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iV LIST OF PARTICIPANTS National Research Council Staff ROBERT J. GOLDEN, Project Director FRANCES M. PETER, Editor AGNES E. GASKIN, Secretary Environmental Protection Agency Project Officer KRISHAN KHANNA, EPA Office of Water Supply, Washington, D.C. BOARD ON TOXICOLOGY AND ENVIRONMENTAL HEALTH HAZAR DS RONALD W. ESTABROOK, Department of Biochemistry, University of Texas Medical School, Dallas, Texas, Chairman' PHILIP I. LANDRIGAN, National Institute for Occupational Safety and Health, Cincinnati, Ohio, Vice Chairman EDWARD BRESNICK, Department of Pharmacology, University of Ver- mont, Burlington, Vermont VICTOR H. COHN, Department of Pharmacology, George Washington University Medical Center, Washington, D.C. A. MYRICK FREEMAN, Department of Economics, Bowdoin College, Brunswick, Maine DAVID G. HOEL, Biometry Branch, National Institute of Environmental Health Sciences, Research Triangle Park, North Carolina MICHAEL W. LIEBERMAN, Department of Pathology, Washington Uni versity, St. Louis, Missouri RICHARD A. MERRILL, School of Law, University of Virginia, Charlottes- ville, Virginia VAUN A. NEWILL, Exxon Coloration, New York, New York JOHN M. PETERS, Department of Family and Preventive Medicine, Uni- ~rersity of Southern California, Los Angeles, California JOSEPH V. RODRICKS, Environ Coloration, Washington, D.C. LIANE B. RUSSELL, Biology Division, Oak Ridge National Laboratory, Oak Ridge, Tennessee ClIARBES R. SCHUSTER, JR., Department of Psychiatry, University of Chicago, Chicago, Illinois Ex Officio Members LESTER BRESBOW, School of Public Health, University of California, Los Angeles, California

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List of Participants v GARY P. CARLSON, Department of Pharmacology and Toxicology, Pur- due University, Lafayette, Indiana NAMES F. CROW, Genetics Department, University of Wisconsin, Madi- son, Wisconsin BERNARD D. GOLDSTEIN, Department of Environmental and Commu- nity Medicine, University of Medicine and Dentistry of New Jersey/ Rutgers Medical School, Piscataway, New Jersey ROGER O. MCCLELLAN, Lovelace Inhalation Toxicology Research Insti- tute, Albuquerque, New Mexico DANIEL B. MENZEL, Departments of Pharmacology and Medicine, Duke University Medical Center, Durham, North Carolina SHELDON D. MURPHY, Department of Pharmacology, University of Texas, Houston, Texas NORTON NELSON, Institute of Environmental Medicine, New York Uni- versity Medical Center, New York, New York JAMES L. WHITTENBERGER, Southern Occupational Health Center, Uni- versity of California, Irvine, California National Research Council Staff ROBERT G. TARDIFF, Executive Director JACQUELINE PRINCE, Sta~Assistant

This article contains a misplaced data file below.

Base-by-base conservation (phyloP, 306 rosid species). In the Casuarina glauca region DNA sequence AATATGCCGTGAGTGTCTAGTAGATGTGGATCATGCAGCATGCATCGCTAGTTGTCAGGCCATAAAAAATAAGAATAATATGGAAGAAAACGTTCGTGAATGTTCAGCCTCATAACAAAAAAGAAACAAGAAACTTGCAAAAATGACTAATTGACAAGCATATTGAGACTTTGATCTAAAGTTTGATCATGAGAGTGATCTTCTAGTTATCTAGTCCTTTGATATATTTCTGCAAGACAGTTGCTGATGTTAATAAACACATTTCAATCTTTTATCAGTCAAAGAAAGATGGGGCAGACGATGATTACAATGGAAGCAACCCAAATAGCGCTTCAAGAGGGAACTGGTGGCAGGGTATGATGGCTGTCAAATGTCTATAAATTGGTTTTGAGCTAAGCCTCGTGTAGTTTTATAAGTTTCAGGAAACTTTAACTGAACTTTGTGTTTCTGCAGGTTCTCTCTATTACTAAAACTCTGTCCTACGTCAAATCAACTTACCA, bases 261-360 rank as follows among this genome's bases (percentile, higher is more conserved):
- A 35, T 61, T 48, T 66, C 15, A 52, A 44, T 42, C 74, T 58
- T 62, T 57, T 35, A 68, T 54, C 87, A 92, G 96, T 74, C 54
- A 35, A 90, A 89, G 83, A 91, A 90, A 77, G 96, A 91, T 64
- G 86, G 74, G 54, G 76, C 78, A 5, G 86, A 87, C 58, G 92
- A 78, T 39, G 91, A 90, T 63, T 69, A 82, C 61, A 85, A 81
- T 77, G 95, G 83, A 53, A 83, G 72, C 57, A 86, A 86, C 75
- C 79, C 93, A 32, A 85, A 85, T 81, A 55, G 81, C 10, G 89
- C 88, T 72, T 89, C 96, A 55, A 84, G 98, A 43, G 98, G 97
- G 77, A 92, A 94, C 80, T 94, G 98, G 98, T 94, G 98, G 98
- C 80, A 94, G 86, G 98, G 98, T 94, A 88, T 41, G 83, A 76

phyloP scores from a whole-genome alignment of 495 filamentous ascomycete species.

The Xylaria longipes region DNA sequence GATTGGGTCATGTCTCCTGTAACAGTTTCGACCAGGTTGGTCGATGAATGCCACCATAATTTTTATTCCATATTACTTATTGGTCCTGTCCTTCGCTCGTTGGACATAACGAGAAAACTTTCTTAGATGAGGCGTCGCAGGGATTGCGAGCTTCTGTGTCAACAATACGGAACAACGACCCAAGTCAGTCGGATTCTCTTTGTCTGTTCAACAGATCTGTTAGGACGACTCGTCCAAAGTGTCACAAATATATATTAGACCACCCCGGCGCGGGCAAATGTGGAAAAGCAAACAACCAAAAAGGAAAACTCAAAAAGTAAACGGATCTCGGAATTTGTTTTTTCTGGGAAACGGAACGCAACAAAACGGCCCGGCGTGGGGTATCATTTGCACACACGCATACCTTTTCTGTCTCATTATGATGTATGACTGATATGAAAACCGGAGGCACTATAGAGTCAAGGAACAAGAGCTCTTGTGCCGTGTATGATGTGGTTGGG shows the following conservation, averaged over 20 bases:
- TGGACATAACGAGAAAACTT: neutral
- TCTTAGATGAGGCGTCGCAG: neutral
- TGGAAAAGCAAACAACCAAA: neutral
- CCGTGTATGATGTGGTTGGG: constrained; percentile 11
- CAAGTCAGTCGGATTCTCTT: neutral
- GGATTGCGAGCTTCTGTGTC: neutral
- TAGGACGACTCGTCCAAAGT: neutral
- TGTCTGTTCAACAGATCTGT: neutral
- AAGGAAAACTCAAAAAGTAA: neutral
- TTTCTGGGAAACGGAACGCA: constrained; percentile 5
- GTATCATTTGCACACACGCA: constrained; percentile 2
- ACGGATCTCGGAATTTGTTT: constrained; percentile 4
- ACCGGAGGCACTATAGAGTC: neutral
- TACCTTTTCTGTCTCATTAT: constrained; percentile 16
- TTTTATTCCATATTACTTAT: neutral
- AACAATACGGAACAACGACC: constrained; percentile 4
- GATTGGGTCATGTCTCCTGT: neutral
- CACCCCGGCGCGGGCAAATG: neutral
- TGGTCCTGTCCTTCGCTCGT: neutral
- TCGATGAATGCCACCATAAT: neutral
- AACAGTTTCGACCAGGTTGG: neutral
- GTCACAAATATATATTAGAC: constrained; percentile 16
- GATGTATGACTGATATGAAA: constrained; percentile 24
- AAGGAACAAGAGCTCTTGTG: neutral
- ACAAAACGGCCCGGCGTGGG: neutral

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- Preface The Safe Drinking Water Act of 1974 (PL 93-523) authorized the U.S. Environmental Protection Agency (EPA) to establish federal standards to protect humans from harmful contaminants in drinking water and to es- tablish a joint federal-state system for assuring compliance with these stan- dards and for protecting underground sources of drinking water. One sec- tion of the law [1412(e)] and its amendments (42 USC Subpart 300f et seq., 1977) mandated that the National Academy of Sciences conduct studies on the health effects associated with contaminants found in drinking water. It stipulated that the study group should evaluate the available data for use in developing primary drinking water regulations, identify areas of insuffi- cient knowledge, and make recommendations for future research. Amend- ments to the act in 1977 called for revisions of the Academy's studies to reflect "new information which has become available since the most recent previous report [and which] shall be reported to the Congress each two years thereafter." The first study in this series was published in 1977 under the title Drink- ing Water and Health. That volume examines the health effects associated with microbiological, radioactive, particulate, inorganic, and organic chemical contaminants found in drinking water. It also gives numerical risk assessments, which are estimates of the probability that cancer will result from exposure to certain chemical contaminants in drinking water. Volumes 2 and 3 of Drinking Water and Health were published in 1980. Volume 2 compares the efficacy and practicability of chlorination and 11 alternative disinfection methods for inactivating microorganisms, identi- e V11